LEXINGTON, Ky. (WKYT) -- University of Kentucky officials have released a summary of the 2016 Campus Attitudes Toward Safety (CATS) survey which assess student perceptions and experiences regarding violence and/or harassment while attending UK.
“This is important work for the University of Kentucky, and our campus has been a leader on this issue for more than 10 years. We’re home to the Green Dot Program, we initiated our first climate survey several years ago, and now we’ve conducted the second year of the campuswide CATS climate survey,” said UK President Eli Capilouto.
“We entered into this task of data collection and analysis with the goal of listening to our students and acting on their feedback about the things we do well and where we have work to do," said Capiluto. "This is an intentional, constant improvement process, and we’ve made progress since the first survey, but our second year of data collection indicate that there is more work we must do in creating a safe and supportive environment for reporting, raising awareness about sexual assault, and providing support for victim survivors.”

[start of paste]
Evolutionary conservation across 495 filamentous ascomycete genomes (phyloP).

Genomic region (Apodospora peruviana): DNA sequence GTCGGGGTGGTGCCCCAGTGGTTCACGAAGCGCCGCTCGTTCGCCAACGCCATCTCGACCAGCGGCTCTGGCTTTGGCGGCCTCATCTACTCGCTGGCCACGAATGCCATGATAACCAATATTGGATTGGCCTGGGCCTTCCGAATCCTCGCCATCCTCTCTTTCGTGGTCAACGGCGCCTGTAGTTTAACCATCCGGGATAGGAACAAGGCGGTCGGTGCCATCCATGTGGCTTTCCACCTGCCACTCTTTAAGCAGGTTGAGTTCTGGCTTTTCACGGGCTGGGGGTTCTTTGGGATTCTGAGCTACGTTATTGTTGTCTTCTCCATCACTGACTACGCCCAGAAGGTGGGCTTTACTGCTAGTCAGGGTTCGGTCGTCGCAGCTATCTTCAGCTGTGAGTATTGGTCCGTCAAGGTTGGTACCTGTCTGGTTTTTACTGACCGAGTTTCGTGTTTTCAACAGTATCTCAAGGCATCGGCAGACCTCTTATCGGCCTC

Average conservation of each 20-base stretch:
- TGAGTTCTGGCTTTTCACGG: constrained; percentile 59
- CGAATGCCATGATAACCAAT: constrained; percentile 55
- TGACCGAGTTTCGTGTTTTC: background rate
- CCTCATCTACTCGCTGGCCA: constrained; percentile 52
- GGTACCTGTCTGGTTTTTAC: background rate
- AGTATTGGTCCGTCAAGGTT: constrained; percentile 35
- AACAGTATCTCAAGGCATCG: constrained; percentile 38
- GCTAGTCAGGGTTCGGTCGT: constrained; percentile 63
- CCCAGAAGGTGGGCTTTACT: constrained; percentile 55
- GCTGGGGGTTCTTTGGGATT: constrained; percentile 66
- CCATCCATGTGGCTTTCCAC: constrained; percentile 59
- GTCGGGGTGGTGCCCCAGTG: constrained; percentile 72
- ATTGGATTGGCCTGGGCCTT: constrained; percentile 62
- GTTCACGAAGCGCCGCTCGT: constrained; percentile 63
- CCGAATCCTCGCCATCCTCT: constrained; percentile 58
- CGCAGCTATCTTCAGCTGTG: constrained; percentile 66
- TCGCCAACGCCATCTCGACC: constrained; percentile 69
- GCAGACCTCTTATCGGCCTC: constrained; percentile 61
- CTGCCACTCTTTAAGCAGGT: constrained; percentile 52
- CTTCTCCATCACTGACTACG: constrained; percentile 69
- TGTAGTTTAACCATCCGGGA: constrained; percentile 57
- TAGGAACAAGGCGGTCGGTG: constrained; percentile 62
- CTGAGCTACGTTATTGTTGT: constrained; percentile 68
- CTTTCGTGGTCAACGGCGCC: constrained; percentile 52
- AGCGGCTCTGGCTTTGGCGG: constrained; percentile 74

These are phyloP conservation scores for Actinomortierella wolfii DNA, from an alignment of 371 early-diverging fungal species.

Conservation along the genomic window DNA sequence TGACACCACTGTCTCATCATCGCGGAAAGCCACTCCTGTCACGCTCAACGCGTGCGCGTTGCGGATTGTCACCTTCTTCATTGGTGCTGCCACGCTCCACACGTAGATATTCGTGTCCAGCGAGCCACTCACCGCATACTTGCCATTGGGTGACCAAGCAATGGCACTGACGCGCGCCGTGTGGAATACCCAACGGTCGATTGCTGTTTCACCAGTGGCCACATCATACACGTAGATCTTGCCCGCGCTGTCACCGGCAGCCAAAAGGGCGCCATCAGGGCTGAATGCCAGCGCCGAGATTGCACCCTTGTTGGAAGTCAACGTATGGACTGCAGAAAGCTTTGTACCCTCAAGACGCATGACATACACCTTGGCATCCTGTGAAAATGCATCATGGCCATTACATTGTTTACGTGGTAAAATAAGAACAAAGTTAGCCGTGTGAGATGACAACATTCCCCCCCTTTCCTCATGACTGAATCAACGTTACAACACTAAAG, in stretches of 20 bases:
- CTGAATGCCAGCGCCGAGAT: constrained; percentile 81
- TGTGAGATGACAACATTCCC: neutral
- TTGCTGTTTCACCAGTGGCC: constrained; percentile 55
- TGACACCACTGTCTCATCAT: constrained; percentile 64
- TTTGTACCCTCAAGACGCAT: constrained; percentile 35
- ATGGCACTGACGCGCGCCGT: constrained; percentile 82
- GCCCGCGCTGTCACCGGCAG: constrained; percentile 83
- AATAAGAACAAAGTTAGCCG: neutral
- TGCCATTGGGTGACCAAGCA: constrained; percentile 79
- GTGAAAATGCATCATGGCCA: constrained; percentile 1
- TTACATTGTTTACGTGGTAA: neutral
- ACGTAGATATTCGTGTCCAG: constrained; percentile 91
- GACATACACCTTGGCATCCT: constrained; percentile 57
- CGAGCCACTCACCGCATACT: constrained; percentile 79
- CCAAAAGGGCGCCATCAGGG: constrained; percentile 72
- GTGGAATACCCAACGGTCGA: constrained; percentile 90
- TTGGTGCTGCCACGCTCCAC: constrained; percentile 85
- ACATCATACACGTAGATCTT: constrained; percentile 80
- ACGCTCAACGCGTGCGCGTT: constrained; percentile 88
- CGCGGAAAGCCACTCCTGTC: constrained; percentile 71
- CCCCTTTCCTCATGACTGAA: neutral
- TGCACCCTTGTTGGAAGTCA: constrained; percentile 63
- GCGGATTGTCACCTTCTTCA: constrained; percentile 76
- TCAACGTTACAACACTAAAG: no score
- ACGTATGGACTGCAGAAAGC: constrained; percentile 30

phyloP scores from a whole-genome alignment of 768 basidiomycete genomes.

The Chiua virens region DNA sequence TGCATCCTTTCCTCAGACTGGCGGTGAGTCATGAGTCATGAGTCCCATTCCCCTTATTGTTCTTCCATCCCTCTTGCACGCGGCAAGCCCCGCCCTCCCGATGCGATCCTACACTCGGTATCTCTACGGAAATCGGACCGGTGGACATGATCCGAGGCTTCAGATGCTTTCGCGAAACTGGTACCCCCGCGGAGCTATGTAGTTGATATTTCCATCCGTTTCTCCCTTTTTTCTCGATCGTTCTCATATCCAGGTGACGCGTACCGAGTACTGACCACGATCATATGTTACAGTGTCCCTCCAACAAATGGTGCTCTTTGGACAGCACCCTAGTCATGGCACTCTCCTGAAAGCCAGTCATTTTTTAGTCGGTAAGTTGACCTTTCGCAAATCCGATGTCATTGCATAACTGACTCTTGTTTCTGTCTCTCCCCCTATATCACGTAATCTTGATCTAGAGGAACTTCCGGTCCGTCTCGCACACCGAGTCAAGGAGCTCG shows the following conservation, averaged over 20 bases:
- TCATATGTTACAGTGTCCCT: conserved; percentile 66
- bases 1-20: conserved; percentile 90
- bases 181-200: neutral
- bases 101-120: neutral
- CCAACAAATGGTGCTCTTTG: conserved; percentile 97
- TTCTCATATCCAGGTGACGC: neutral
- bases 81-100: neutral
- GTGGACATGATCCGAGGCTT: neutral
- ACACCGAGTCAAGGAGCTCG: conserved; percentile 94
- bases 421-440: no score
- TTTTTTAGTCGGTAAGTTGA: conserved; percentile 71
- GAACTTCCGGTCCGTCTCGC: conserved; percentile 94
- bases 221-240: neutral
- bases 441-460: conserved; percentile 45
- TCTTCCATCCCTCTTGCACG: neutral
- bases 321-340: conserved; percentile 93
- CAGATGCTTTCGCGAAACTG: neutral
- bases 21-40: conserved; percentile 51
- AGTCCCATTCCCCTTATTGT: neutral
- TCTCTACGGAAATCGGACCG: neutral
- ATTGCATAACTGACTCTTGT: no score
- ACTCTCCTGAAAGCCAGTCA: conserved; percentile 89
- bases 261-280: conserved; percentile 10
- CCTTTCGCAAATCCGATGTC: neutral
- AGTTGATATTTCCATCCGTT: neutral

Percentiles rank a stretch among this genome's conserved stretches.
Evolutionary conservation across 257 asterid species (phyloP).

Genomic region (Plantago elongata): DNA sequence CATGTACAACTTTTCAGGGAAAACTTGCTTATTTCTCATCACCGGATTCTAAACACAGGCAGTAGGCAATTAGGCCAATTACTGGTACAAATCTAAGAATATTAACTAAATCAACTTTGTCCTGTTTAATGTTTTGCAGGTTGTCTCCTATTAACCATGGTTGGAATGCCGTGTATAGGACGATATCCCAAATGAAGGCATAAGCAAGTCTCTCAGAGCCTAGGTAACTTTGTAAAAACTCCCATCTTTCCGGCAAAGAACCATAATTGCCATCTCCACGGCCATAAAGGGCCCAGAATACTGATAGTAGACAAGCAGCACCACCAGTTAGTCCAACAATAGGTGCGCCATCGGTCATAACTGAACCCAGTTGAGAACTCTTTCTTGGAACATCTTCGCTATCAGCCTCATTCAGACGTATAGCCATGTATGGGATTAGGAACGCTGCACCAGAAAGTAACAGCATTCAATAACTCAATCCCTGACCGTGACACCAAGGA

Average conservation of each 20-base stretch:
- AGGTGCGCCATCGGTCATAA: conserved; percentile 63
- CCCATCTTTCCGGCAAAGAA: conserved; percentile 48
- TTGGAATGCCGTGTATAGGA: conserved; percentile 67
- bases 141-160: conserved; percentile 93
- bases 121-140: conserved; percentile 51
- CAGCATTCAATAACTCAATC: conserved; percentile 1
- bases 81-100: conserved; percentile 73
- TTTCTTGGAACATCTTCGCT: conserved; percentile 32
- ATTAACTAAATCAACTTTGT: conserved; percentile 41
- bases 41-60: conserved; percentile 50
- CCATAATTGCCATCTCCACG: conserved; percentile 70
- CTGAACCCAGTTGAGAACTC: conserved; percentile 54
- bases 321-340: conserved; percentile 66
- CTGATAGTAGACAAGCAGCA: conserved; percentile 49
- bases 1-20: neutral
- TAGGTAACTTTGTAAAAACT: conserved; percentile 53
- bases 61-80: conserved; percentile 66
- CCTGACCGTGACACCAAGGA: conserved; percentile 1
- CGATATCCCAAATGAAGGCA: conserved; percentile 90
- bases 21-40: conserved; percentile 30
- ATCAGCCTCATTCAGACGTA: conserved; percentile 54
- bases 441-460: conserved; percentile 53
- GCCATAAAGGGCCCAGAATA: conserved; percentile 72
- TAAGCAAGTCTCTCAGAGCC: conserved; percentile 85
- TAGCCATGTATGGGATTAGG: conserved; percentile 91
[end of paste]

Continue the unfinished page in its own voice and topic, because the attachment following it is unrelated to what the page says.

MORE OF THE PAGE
The first CATS survey in the spring of 2015 revealed that more than 90 percent of UK students believe the UK campus is safe, but that too many remain reluctant to report sexual assaults.
The 2016 survey produced similar results, with nearly 98 percent of students reporting feeling safe on campus during the day, and over 88 percent reporting they feel campus authorities are fair in their responses to reports of sexual assault. However, it’s clear that use of alcohol and other substances remain a factor in cases of sexual assault as 19 percent reported witnessing events where they suspected a person under the influence was being led away for sex.
UK continues to use data from both surveys, which is among the most in-depth regarding safety in American higher education, to address student safety issues.